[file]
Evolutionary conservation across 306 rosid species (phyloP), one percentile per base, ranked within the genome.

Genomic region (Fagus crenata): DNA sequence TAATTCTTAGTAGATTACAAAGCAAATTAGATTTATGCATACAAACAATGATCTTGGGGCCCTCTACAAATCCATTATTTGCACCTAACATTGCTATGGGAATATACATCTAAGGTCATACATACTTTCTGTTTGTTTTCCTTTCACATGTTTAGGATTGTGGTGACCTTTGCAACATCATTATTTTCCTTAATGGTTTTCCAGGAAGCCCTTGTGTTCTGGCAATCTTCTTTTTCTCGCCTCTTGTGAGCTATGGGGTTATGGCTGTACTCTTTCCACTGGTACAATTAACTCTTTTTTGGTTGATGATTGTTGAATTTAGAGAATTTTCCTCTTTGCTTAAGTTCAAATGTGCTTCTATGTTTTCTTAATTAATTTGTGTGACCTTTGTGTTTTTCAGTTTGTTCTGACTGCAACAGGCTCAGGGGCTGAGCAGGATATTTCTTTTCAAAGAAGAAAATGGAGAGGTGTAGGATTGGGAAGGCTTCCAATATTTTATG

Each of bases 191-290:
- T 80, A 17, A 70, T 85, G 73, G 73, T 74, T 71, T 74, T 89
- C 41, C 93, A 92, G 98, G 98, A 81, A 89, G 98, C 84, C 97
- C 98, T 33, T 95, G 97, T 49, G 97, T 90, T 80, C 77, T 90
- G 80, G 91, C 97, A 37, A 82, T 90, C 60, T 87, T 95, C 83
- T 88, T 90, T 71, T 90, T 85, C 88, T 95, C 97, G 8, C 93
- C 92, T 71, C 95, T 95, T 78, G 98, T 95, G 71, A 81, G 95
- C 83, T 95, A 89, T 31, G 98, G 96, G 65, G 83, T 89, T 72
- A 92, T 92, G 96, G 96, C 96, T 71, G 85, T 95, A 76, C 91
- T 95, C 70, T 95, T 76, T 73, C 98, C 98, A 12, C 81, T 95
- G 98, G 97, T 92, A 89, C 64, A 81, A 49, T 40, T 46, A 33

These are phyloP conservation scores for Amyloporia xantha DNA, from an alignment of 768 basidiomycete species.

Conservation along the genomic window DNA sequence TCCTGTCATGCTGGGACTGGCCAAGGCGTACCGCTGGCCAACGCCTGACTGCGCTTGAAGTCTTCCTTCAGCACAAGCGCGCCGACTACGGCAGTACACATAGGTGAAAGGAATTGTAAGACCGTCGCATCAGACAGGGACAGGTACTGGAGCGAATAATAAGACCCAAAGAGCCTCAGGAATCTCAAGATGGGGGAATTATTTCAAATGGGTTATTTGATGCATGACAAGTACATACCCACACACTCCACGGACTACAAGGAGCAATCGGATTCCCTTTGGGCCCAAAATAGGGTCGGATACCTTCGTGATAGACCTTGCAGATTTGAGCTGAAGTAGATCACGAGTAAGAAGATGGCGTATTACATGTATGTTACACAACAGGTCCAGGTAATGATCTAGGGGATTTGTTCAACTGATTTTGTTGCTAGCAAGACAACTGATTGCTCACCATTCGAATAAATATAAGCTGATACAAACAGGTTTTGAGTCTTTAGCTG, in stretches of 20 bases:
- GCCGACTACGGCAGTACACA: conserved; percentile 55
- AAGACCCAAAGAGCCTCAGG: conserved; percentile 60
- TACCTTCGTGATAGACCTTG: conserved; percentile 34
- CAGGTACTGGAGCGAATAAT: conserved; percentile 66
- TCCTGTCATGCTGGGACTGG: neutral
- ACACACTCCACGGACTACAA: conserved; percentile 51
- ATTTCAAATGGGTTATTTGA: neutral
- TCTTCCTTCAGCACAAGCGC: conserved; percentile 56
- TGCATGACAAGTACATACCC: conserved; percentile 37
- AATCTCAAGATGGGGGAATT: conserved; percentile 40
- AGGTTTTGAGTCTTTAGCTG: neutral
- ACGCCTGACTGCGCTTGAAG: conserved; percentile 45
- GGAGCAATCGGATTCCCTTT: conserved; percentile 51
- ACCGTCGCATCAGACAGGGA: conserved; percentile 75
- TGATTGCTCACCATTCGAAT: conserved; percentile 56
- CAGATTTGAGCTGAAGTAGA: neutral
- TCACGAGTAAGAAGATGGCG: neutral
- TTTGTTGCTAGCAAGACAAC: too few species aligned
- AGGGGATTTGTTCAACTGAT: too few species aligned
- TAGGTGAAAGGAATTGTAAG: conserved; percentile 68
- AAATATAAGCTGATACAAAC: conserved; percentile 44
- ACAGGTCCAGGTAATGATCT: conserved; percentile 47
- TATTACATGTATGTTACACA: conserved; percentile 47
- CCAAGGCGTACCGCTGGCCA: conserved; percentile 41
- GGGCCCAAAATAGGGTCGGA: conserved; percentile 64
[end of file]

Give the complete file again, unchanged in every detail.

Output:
Evolutionary conservation across 306 rosid species (phyloP), one percentile per base, ranked within the genome.

Genomic region (Fagus crenata): DNA sequence TAATTCTTAGTAGATTACAAAGCAAATTAGATTTATGCATACAAACAATGATCTTGGGGCCCTCTACAAATCCATTATTTGCACCTAACATTGCTATGGGAATATACATCTAAGGTCATACATACTTTCTGTTTGTTTTCCTTTCACATGTTTAGGATTGTGGTGACCTTTGCAACATCATTATTTTCCTTAATGGTTTTCCAGGAAGCCCTTGTGTTCTGGCAATCTTCTTTTTCTCGCCTCTTGTGAGCTATGGGGTTATGGCTGTACTCTTTCCACTGGTACAATTAACTCTTTTTTGGTTGATGATTGTTGAATTTAGAGAATTTTCCTCTTTGCTTAAGTTCAAATGTGCTTCTATGTTTTCTTAATTAATTTGTGTGACCTTTGTGTTTTTCAGTTTGTTCTGACTGCAACAGGCTCAGGGGCTGAGCAGGATATTTCTTTTCAAAGAAGAAAATGGAGAGGTGTAGGATTGGGAAGGCTTCCAATATTTTATG

Each of bases 191-290:
- T 80, A 17, A 70, T 85, G 73, G 73, T 74, T 71, T 74, T 89
- C 41, C 93, A 92, G 98, G 98, A 81, A 89, G 98, C 84, C 97
- C 98, T 33, T 95, G 97, T 49, G 97, T 90, T 80, C 77, T 90
- G 80, G 91, C 97, A 37, A 82, T 90, C 60, T 87, T 95, C 83
- T 88, T 90, T 71, T 90, T 85, C 88, T 95, C 97, G 8, C 93
- C 92, T 71, C 95, T 95, T 78, G 98, T 95, G 71, A 81, G 95
- C 83, T 95, A 89, T 31, G 98, G 96, G 65, G 83, T 89, T 72
- A 92, T 92, G 96, G 96, C 96, T 71, G 85, T 95, A 76, C 91
- T 95, C 70, T 95, T 76, T 73, C 98, C 98, A 12, C 81, T 95
- G 98, G 97, T 92, A 89, C 64, A 81, A 49, T 40, T 46, A 33

These are phyloP conservation scores for Amyloporia xantha DNA, from an alignment of 768 basidiomycete species.

Conservation along the genomic window DNA sequence TCCTGTCATGCTGGGACTGGCCAAGGCGTACCGCTGGCCAACGCCTGACTGCGCTTGAAGTCTTCCTTCAGCACAAGCGCGCCGACTACGGCAGTACACATAGGTGAAAGGAATTGTAAGACCGTCGCATCAGACAGGGACAGGTACTGGAGCGAATAATAAGACCCAAAGAGCCTCAGGAATCTCAAGATGGGGGAATTATTTCAAATGGGTTATTTGATGCATGACAAGTACATACCCACACACTCCACGGACTACAAGGAGCAATCGGATTCCCTTTGGGCCCAAAATAGGGTCGGATACCTTCGTGATAGACCTTGCAGATTTGAGCTGAAGTAGATCACGAGTAAGAAGATGGCGTATTACATGTATGTTACACAACAGGTCCAGGTAATGATCTAGGGGATTTGTTCAACTGATTTTGTTGCTAGCAAGACAACTGATTGCTCACCATTCGAATAAATATAAGCTGATACAAACAGGTTTTGAGTCTTTAGCTG, in stretches of 20 bases:
- GCCGACTACGGCAGTACACA: conserved; percentile 55
- AAGACCCAAAGAGCCTCAGG: conserved; percentile 60
- TACCTTCGTGATAGACCTTG: conserved; percentile 34
- CAGGTACTGGAGCGAATAAT: conserved; percentile 66
- TCCTGTCATGCTGGGACTGG: neutral
- ACACACTCCACGGACTACAA: conserved; percentile 51
- ATTTCAAATGGGTTATTTGA: neutral
- TCTTCCTTCAGCACAAGCGC: conserved; percentile 56
- TGCATGACAAGTACATACCC: conserved; percentile 37
- AATCTCAAGATGGGGGAATT: conserved; percentile 40
- AGGTTTTGAGTCTTTAGCTG: neutral
- ACGCCTGACTGCGCTTGAAG: conserved; percentile 45
- GGAGCAATCGGATTCCCTTT: conserved; percentile 51
- ACCGTCGCATCAGACAGGGA: conserved; percentile 75
- TGATTGCTCACCATTCGAAT: conserved; percentile 56
- CAGATTTGAGCTGAAGTAGA: neutral
- TCACGAGTAAGAAGATGGCG: neutral
- TTTGTTGCTAGCAAGACAAC: too few species aligned
- AGGGGATTTGTTCAACTGAT: too few species aligned
- TAGGTGAAAGGAATTGTAAG: conserved; percentile 68
- AAATATAAGCTGATACAAAC: conserved; percentile 44
- ACAGGTCCAGGTAATGATCT: conserved; percentile 47
- TATTACATGTATGTTACACA: conserved; percentile 47
- CCAAGGCGTACCGCTGGCCA: conserved; percentile 41
- GGGCCCAAAATAGGGTCGGA: conserved; percentile 64